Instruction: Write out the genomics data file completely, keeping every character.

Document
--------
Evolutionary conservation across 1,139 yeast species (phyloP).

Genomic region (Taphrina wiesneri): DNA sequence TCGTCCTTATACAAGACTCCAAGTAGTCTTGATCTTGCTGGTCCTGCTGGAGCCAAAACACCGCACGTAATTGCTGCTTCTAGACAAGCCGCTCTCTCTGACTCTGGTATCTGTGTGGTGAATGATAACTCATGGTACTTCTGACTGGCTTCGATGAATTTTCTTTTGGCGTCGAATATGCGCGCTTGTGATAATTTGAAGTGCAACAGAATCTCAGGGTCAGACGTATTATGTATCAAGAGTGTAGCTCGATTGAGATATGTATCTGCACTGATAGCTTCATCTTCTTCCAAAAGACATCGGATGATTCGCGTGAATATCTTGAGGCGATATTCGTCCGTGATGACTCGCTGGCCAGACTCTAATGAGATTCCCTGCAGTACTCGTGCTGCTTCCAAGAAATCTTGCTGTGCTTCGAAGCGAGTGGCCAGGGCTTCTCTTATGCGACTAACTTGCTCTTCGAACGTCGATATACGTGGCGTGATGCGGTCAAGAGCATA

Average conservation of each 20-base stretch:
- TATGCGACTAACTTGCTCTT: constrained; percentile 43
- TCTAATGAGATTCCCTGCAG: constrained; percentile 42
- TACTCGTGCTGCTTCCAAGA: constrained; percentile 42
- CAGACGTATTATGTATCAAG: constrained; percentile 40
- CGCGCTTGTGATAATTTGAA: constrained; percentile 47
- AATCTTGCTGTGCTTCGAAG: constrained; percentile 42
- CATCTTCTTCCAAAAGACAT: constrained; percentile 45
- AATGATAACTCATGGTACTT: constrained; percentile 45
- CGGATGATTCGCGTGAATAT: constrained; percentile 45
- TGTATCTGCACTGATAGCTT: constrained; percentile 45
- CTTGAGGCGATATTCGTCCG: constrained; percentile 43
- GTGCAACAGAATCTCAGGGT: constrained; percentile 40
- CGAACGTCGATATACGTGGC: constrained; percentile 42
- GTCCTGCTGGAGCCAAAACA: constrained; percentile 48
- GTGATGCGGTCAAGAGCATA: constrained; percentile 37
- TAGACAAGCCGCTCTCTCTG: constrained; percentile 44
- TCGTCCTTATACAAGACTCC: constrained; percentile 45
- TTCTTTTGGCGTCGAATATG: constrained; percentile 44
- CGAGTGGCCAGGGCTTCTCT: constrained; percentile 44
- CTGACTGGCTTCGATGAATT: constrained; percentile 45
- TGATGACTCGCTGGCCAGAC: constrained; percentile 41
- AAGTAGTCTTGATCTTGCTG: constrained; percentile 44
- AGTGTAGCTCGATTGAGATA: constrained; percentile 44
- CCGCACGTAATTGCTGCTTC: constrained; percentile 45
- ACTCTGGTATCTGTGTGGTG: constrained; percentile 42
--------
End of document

Evolutionary conservation across 1,139 yeast species (phyloP).

Genomic region (Taphrina wiesneri): DNA sequence TCGTCCTTATACAAGACTCCAAGTAGTCTTGATCTTGCTGGTCCTGCTGGAGCCAAAACACCGCACGTAATTGCTGCTTCTAGACAAGCCGCTCTCTCTGACTCTGGTATCTGTGTGGTGAATGATAACTCATGGTACTTCTGACTGGCTTCGATGAATTTTCTTTTGGCGTCGAATATGCGCGCTTGTGATAATTTGAAGTGCAACAGAATCTCAGGGTCAGACGTATTATGTATCAAGAGTGTAGCTCGATTGAGATATGTATCTGCACTGATAGCTTCATCTTCTTCCAAAAGACATCGGATGATTCGCGTGAATATCTTGAGGCGATATTCGTCCGTGATGACTCGCTGGCCAGACTCTAATGAGATTCCCTGCAGTACTCGTGCTGCTTCCAAGAAATCTTGCTGTGCTTCGAAGCGAGTGGCCAGGGCTTCTCTTATGCGACTAACTTGCTCTTCGAACGTCGATATACGTGGCGTGATGCGGTCAAGAGCATA

Average conservation of each 20-base stretch:
- TATGCGACTAACTTGCTCTT: constrained; percentile 43
- TCTAATGAGATTCCCTGCAG: constrained; percentile 42
- TACTCGTGCTGCTTCCAAGA: constrained; percentile 42
- CAGACGTATTATGTATCAAG: constrained; percentile 40
- CGCGCTTGTGATAATTTGAA: constrained; percentile 47
- AATCTTGCTGTGCTTCGAAG: constrained; percentile 42
- CATCTTCTTCCAAAAGACAT: constrained; percentile 45
- AATGATAACTCATGGTACTT: constrained; percentile 45
- CGGATGATTCGCGTGAATAT: constrained; percentile 45
- TGTATCTGCACTGATAGCTT: constrained; percentile 45
- CTTGAGGCGATATTCGTCCG: constrained; percentile 43
- GTGCAACAGAATCTCAGGGT: constrained; percentile 40
- CGAACGTCGATATACGTGGC: constrained; percentile 42
- GTCCTGCTGGAGCCAAAACA: constrained; percentile 48
- GTGATGCGGTCAAGAGCATA: constrained; percentile 37
- TAGACAAGCCGCTCTCTCTG: constrained; percentile 44
- TCGTCCTTATACAAGACTCC: constrained; percentile 45
- TTCTTTTGGCGTCGAATATG: constrained; percentile 44
- CGAGTGGCCAGGGCTTCTCT: constrained; percentile 44
- CTGACTGGCTTCGATGAATT: constrained; percentile 45
- TGATGACTCGCTGGCCAGAC: constrained; percentile 41
- AAGTAGTCTTGATCTTGCTG: constrained; percentile 44
- AGTGTAGCTCGATTGAGATA: constrained; percentile 44
- CCGCACGTAATTGCTGCTTC: constrained; percentile 45
- ACTCTGGTATCTGTGTGGTG: constrained; percentile 42